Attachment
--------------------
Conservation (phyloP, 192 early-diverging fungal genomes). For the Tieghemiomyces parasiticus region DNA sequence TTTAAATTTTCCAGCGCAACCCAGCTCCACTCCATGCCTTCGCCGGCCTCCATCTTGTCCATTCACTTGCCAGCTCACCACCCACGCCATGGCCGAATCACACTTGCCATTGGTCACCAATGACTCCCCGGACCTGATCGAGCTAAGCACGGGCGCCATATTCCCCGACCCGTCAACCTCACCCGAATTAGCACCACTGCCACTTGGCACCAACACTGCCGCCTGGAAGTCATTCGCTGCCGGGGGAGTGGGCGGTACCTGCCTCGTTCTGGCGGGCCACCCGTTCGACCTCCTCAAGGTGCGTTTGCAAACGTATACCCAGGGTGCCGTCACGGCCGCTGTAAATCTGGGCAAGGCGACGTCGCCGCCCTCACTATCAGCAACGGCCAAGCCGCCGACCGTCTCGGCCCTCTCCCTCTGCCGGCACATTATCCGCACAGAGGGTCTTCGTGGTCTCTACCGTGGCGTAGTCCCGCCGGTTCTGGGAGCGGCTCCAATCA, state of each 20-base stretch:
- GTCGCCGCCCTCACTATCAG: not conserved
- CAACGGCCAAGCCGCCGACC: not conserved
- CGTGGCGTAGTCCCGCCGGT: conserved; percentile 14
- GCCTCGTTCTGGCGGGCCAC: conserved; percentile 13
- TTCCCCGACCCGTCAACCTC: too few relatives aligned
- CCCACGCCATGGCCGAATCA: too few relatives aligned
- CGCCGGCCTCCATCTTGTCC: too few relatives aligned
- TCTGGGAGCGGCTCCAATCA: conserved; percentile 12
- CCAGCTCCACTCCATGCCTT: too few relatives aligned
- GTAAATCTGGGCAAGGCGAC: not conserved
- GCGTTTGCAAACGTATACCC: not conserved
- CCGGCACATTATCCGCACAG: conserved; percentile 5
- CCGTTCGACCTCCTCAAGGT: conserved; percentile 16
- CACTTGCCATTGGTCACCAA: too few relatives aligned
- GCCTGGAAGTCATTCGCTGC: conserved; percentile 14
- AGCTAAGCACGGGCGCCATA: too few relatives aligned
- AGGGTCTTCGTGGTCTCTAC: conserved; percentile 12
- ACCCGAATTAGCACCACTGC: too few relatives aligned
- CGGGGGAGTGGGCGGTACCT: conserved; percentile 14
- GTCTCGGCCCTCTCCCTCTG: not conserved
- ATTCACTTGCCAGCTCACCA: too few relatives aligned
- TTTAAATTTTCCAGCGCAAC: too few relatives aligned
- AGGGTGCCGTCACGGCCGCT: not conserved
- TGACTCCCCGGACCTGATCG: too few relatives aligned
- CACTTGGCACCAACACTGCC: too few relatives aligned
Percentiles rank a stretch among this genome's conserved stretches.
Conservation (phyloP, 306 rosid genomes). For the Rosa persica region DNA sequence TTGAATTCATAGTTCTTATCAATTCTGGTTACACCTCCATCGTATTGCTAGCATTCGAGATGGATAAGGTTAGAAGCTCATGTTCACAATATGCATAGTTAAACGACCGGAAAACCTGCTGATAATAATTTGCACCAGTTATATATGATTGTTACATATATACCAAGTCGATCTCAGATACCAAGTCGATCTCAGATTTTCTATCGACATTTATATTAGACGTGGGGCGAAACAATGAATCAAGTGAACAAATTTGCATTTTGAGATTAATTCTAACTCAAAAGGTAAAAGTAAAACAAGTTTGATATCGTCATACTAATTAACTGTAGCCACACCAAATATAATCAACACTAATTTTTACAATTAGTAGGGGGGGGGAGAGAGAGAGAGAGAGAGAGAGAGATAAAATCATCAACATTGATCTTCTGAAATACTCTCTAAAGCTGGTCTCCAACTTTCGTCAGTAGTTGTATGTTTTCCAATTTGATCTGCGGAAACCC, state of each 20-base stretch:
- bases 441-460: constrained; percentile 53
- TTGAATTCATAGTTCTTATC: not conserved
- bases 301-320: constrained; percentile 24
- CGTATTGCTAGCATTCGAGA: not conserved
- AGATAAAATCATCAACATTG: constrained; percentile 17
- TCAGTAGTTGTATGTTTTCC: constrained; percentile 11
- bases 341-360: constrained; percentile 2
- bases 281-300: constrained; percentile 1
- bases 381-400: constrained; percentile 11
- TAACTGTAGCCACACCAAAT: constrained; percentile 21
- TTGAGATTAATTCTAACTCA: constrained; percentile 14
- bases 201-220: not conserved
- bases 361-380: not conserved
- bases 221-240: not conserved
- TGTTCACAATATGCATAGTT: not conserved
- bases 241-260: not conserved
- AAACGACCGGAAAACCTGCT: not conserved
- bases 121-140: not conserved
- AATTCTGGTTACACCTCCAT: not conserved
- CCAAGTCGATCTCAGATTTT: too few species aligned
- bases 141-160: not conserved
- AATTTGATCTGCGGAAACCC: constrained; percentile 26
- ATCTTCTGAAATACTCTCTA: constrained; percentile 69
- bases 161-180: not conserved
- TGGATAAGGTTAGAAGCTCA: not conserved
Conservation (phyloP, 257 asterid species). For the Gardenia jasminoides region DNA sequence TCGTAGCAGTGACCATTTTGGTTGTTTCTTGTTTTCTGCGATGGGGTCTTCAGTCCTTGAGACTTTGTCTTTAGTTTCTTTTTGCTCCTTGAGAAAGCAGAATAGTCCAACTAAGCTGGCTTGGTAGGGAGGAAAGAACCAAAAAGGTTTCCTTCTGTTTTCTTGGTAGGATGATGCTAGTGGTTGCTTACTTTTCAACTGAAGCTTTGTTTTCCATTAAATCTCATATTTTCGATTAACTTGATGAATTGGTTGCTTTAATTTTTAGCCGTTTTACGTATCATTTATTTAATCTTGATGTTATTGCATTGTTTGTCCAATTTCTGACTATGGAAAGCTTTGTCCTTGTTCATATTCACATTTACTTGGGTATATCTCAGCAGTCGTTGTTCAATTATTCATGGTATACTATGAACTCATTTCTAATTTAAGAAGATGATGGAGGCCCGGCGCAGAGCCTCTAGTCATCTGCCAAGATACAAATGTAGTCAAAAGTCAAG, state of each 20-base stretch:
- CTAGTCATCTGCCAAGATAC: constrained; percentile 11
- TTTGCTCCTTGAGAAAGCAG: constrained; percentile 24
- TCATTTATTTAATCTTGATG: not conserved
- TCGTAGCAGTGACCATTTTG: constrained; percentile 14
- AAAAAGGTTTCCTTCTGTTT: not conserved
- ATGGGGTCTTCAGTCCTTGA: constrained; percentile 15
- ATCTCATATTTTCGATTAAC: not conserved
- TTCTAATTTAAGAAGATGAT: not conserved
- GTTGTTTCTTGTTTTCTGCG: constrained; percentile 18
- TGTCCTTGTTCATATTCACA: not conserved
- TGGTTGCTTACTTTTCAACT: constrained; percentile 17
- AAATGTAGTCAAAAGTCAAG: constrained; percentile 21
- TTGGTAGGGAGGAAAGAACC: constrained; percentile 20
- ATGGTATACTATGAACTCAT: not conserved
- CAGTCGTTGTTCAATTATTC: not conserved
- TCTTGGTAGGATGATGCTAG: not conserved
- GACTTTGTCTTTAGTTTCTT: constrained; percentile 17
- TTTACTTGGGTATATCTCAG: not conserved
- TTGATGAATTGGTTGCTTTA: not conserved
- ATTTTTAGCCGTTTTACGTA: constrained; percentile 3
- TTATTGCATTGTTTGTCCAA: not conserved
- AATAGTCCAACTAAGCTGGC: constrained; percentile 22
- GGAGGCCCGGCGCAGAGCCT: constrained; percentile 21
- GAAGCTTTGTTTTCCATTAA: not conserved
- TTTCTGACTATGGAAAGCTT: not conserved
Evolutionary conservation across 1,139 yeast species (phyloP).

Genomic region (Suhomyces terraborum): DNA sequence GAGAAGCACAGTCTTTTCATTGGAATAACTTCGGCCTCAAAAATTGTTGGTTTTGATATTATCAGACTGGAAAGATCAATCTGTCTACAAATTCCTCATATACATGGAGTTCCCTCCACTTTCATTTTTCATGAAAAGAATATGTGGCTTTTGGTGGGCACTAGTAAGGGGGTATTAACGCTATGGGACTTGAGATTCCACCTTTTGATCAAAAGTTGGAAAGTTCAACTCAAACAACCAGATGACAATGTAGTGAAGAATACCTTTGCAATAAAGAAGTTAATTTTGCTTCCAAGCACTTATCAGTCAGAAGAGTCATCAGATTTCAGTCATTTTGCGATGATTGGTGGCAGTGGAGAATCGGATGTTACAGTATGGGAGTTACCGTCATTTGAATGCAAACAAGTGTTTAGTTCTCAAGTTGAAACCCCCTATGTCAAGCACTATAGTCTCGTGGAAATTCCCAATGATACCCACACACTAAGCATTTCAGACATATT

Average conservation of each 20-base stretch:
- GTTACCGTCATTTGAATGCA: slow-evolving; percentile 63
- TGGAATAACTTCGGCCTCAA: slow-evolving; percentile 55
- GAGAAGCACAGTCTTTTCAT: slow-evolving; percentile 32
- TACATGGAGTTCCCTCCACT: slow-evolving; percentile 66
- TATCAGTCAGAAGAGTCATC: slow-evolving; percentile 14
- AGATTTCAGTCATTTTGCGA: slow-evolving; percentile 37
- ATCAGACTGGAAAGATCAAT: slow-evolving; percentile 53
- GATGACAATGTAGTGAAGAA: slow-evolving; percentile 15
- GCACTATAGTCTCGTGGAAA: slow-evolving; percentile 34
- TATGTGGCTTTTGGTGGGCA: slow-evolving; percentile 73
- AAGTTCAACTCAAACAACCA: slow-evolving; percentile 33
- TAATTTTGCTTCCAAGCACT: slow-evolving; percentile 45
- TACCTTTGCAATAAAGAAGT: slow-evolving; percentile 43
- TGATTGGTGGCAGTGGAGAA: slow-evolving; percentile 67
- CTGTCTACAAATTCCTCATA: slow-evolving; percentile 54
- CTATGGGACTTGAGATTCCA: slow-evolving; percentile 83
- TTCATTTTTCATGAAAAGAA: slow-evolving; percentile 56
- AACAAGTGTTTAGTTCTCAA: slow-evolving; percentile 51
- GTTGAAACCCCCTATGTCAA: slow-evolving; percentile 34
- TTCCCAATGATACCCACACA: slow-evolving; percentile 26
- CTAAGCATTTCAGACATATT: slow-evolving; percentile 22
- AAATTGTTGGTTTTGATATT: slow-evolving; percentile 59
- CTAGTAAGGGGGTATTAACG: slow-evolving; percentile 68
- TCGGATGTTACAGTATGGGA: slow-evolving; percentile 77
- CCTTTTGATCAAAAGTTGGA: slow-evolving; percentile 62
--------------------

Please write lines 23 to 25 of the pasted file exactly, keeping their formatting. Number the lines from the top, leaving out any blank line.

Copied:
- TTTAAATTTTCCAGCGCAAC: too few relatives aligned
- AGGGTGCCGTCACGGCCGCT: not conserved
- TGACTCCCCGGACCTGATCG: too few relatives aligned